Local Restaurateurs on COVID's Obstacles and Opportunities
The changes and challenges presented by the pandemic
Q: What has been the biggest boon and the biggest blow to your restaurant business throughout the pandemic so far?
Speaking of opportunity, I think that we have started to move into a time where it's very important to understand diversity and opportunities for women in business. That is something that is becoming quite apparent that there is a serious gap. And I think that there are some systems in place to start to address that.
The pandemic affected everybody. The ability to figure out how to snap back from that, the ability to figure out how to pivot. I know it's made us think about other revenue streams besides just operating a day-to-day restaurant. We have seriously started to look at how we can, you know, develop a revenue stream that is going to generate funds, besides worrying about filling the seats in the restaurant. – Karen Thomas, Pineapple Eddie Southern Bistro (With Adrienne Paul at right)
During the pandemic, not only were we faced with the challenges of being closed for three months, when we were doing strictly takeout – which only represented a fraction of what we normally do in terms of business volume – that was a challenge. But we also had an opportunity. We've been making our own homemade limoncello now for 20 years.
So the pandemic gave us the opportunity, through the state's permission, to be able to sell cocktails by the bottle, and our limoncello by the bottle, where over a four-to-five-month period of time, we sold 800 to 900 bottles of it. So that was a great opportunity. Unfortunately, they revoked that in the end, when they lifted all the emergency restrictions. We were very fortunate in that we were able to retain a lot of our employees over the duration of the pandemic. But like everyone else, we can stand to gain a few more employees in some critical areas, particularly in the kitchen. We're actively looking for good talent for that as well. So that's a challenge. – Saverio "Cee" Colao, Colao's Ristorante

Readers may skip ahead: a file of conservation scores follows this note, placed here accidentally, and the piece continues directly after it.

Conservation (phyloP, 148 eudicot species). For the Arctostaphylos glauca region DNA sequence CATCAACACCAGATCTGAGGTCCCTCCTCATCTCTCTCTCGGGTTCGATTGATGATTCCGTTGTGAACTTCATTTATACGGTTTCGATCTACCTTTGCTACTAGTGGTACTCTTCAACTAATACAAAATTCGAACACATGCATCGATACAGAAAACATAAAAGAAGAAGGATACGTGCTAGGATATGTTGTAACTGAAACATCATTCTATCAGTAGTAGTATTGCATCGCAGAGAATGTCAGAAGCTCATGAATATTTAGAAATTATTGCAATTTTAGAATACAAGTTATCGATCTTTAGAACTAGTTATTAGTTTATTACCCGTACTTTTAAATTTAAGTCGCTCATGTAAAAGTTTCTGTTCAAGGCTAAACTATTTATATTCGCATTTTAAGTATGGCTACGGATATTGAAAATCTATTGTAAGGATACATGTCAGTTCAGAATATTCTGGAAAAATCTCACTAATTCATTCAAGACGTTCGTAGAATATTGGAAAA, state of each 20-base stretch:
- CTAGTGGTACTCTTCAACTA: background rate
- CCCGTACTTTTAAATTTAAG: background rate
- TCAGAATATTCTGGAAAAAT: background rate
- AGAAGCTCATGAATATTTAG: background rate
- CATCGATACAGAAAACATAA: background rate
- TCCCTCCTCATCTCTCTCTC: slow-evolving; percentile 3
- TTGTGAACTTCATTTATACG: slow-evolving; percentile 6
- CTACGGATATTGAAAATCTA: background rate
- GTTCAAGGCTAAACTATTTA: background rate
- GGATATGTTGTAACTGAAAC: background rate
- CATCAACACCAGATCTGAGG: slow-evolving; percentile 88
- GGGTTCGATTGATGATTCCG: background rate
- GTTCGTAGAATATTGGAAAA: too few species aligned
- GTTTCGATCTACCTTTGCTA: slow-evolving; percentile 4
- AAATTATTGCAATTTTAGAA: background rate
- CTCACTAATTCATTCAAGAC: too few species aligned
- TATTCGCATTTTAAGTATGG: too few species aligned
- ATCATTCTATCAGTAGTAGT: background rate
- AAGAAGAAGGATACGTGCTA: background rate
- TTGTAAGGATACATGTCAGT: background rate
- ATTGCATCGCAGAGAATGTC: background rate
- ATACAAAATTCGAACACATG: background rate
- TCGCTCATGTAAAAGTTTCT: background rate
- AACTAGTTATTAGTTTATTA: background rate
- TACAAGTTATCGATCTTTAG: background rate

I think the biggest blessing was that so many people came out in support of the service industry, people that normally didn't order out would eat out like three times a week. People were definitely conscientious that that was an area of industry where we couldn't just work from home. If we weren't able to open we couldn't make money. I feel like people took note of that and really came through.
So I was working from home and then coming in for four hours to do specials, but it was something different every day. But being that it had to be packaged up for takeout, it gave me the opportunity to just like, f**k around and find out. It forced you to be more creative. The more weird I got with things, the more people responded to it. I feel like my creativity expanded a lot because I'm like, "Let's do a garbage plate, but let's do it vegan." Like "let's see what happens," and then that sells out. – Ashley Sayre de Rivas, Lavery Brewing Co.
This is definitely something that we consider to be a hospitality job — it's taking care of people, it's creating an environment for people to enjoy themselves, connect with people, etc. Food just happens to be the vehicle for that. Then that got taken away during the pandemic, because we couldn't have people inside. At 1201, we had no outdoor space. Our first and foremost concern was keeping our employees working.
So, when I was out at Noosa, I was driving by South Shore [Wine Company], and obviously, the whole Mazza family – we're lifelong friends. I drove by and saw the patio, and thought, "We can do something out here." And it doesn't make sense that Mario would even have let us do that with his business because it didn't really benefit him at all. But if that wasn't the — I don't want to say "the heart behind hospitality?" Helping somebody out when you don't need to, then I don't know what is. — Dan Kern, Bar Ronin, Noosa, and 1201 Kitchen (With Adam Williams at left)